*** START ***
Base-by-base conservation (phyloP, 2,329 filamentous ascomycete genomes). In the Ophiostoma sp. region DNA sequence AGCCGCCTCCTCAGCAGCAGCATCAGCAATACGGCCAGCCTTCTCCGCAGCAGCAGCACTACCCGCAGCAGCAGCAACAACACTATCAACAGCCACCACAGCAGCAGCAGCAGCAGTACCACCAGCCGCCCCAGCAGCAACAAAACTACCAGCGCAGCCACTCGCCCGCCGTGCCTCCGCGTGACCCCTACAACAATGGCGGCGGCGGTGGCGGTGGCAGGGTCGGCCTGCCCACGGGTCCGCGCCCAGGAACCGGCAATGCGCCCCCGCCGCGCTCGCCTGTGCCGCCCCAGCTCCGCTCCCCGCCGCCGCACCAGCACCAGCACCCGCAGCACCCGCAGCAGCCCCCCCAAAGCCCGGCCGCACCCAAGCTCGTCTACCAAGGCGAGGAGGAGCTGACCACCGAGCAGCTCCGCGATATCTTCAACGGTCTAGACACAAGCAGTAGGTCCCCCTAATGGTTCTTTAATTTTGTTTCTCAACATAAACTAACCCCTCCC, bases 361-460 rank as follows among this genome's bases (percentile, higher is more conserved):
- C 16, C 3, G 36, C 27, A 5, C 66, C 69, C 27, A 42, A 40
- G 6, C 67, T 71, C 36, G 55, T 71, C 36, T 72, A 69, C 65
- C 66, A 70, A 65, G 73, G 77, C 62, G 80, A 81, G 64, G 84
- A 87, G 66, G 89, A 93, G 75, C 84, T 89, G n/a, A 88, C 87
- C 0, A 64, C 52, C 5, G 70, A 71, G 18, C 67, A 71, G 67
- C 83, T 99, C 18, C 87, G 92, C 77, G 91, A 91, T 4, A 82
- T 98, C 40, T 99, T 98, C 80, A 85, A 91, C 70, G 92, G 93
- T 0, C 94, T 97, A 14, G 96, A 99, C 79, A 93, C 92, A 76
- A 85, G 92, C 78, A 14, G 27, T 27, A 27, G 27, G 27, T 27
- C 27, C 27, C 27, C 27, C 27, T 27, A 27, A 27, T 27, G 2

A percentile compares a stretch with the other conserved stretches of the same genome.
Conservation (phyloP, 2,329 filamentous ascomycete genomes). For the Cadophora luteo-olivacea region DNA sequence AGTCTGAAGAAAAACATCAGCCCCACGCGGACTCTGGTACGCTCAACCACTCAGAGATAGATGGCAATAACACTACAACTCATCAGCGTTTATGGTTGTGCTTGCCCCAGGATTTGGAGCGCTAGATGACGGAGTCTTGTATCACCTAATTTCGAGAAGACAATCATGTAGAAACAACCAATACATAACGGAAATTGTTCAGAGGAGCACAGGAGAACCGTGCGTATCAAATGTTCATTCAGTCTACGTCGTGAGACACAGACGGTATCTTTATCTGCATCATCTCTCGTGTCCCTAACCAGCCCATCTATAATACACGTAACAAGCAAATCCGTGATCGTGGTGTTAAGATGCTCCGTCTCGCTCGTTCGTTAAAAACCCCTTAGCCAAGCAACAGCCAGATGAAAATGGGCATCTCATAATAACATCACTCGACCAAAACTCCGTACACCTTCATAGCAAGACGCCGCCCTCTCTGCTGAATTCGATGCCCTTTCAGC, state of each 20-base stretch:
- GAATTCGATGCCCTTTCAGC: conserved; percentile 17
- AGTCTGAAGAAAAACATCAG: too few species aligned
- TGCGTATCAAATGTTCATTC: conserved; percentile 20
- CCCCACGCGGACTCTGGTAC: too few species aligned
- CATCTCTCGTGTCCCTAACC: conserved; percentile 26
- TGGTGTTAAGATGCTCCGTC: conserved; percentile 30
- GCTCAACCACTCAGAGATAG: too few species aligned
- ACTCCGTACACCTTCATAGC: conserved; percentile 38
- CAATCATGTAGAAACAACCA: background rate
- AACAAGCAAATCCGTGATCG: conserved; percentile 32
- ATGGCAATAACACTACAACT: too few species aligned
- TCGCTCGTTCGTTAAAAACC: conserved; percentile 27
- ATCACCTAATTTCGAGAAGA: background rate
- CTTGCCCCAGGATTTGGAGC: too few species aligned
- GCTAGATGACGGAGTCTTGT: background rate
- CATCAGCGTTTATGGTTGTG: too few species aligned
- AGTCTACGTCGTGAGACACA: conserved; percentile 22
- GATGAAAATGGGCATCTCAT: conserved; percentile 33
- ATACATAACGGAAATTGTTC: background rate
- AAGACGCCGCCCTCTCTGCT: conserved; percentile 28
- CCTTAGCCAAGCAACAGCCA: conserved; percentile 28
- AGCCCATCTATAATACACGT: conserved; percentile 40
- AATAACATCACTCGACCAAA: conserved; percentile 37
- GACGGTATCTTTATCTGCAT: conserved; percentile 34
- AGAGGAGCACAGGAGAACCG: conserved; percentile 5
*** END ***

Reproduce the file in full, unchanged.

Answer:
Base-by-base conservation (phyloP, 2,329 filamentous ascomycete genomes). In the Ophiostoma sp. region DNA sequence AGCCGCCTCCTCAGCAGCAGCATCAGCAATACGGCCAGCCTTCTCCGCAGCAGCAGCACTACCCGCAGCAGCAGCAACAACACTATCAACAGCCACCACAGCAGCAGCAGCAGCAGTACCACCAGCCGCCCCAGCAGCAACAAAACTACCAGCGCAGCCACTCGCCCGCCGTGCCTCCGCGTGACCCCTACAACAATGGCGGCGGCGGTGGCGGTGGCAGGGTCGGCCTGCCCACGGGTCCGCGCCCAGGAACCGGCAATGCGCCCCCGCCGCGCTCGCCTGTGCCGCCCCAGCTCCGCTCCCCGCCGCCGCACCAGCACCAGCACCCGCAGCACCCGCAGCAGCCCCCCCAAAGCCCGGCCGCACCCAAGCTCGTCTACCAAGGCGAGGAGGAGCTGACCACCGAGCAGCTCCGCGATATCTTCAACGGTCTAGACACAAGCAGTAGGTCCCCCTAATGGTTCTTTAATTTTGTTTCTCAACATAAACTAACCCCTCCC, bases 361-460 rank as follows among this genome's bases (percentile, higher is more conserved):
- C 16, C 3, G 36, C 27, A 5, C 66, C 69, C 27, A 42, A 40
- G 6, C 67, T 71, C 36, G 55, T 71, C 36, T 72, A 69, C 65
- C 66, A 70, A 65, G 73, G 77, C 62, G 80, A 81, G 64, G 84
- A 87, G 66, G 89, A 93, G 75, C 84, T 89, G n/a, A 88, C 87
- C 0, A 64, C 52, C 5, G 70, A 71, G 18, C 67, A 71, G 67
- C 83, T 99, C 18, C 87, G 92, C 77, G 91, A 91, T 4, A 82
- T 98, C 40, T 99, T 98, C 80, A 85, A 91, C 70, G 92, G 93
- T 0, C 94, T 97, A 14, G 96, A 99, C 79, A 93, C 92, A 76
- A 85, G 92, C 78, A 14, G 27, T 27, A 27, G 27, G 27, T 27
- C 27, C 27, C 27, C 27, C 27, T 27, A 27, A 27, T 27, G 2

A percentile compares a stretch with the other conserved stretches of the same genome.
Conservation (phyloP, 2,329 filamentous ascomycete genomes). For the Cadophora luteo-olivacea region DNA sequence AGTCTGAAGAAAAACATCAGCCCCACGCGGACTCTGGTACGCTCAACCACTCAGAGATAGATGGCAATAACACTACAACTCATCAGCGTTTATGGTTGTGCTTGCCCCAGGATTTGGAGCGCTAGATGACGGAGTCTTGTATCACCTAATTTCGAGAAGACAATCATGTAGAAACAACCAATACATAACGGAAATTGTTCAGAGGAGCACAGGAGAACCGTGCGTATCAAATGTTCATTCAGTCTACGTCGTGAGACACAGACGGTATCTTTATCTGCATCATCTCTCGTGTCCCTAACCAGCCCATCTATAATACACGTAACAAGCAAATCCGTGATCGTGGTGTTAAGATGCTCCGTCTCGCTCGTTCGTTAAAAACCCCTTAGCCAAGCAACAGCCAGATGAAAATGGGCATCTCATAATAACATCACTCGACCAAAACTCCGTACACCTTCATAGCAAGACGCCGCCCTCTCTGCTGAATTCGATGCCCTTTCAGC, state of each 20-base stretch:
- GAATTCGATGCCCTTTCAGC: conserved; percentile 17
- AGTCTGAAGAAAAACATCAG: too few species aligned
- TGCGTATCAAATGTTCATTC: conserved; percentile 20
- CCCCACGCGGACTCTGGTAC: too few species aligned
- CATCTCTCGTGTCCCTAACC: conserved; percentile 26
- TGGTGTTAAGATGCTCCGTC: conserved; percentile 30
- GCTCAACCACTCAGAGATAG: too few species aligned
- ACTCCGTACACCTTCATAGC: conserved; percentile 38
- CAATCATGTAGAAACAACCA: background rate
- AACAAGCAAATCCGTGATCG: conserved; percentile 32
- ATGGCAATAACACTACAACT: too few species aligned
- TCGCTCGTTCGTTAAAAACC: conserved; percentile 27
- ATCACCTAATTTCGAGAAGA: background rate
- CTTGCCCCAGGATTTGGAGC: too few species aligned
- GCTAGATGACGGAGTCTTGT: background rate
- CATCAGCGTTTATGGTTGTG: too few species aligned
- AGTCTACGTCGTGAGACACA: conserved; percentile 22
- GATGAAAATGGGCATCTCAT: conserved; percentile 33
- ATACATAACGGAAATTGTTC: background rate
- AAGACGCCGCCCTCTCTGCT: conserved; percentile 28
- CCTTAGCCAAGCAACAGCCA: conserved; percentile 28
- AGCCCATCTATAATACACGT: conserved; percentile 40
- AATAACATCACTCGACCAAA: conserved; percentile 37
- GACGGTATCTTTATCTGCAT: conserved; percentile 34
- AGAGGAGCACAGGAGAACCG: conserved; percentile 5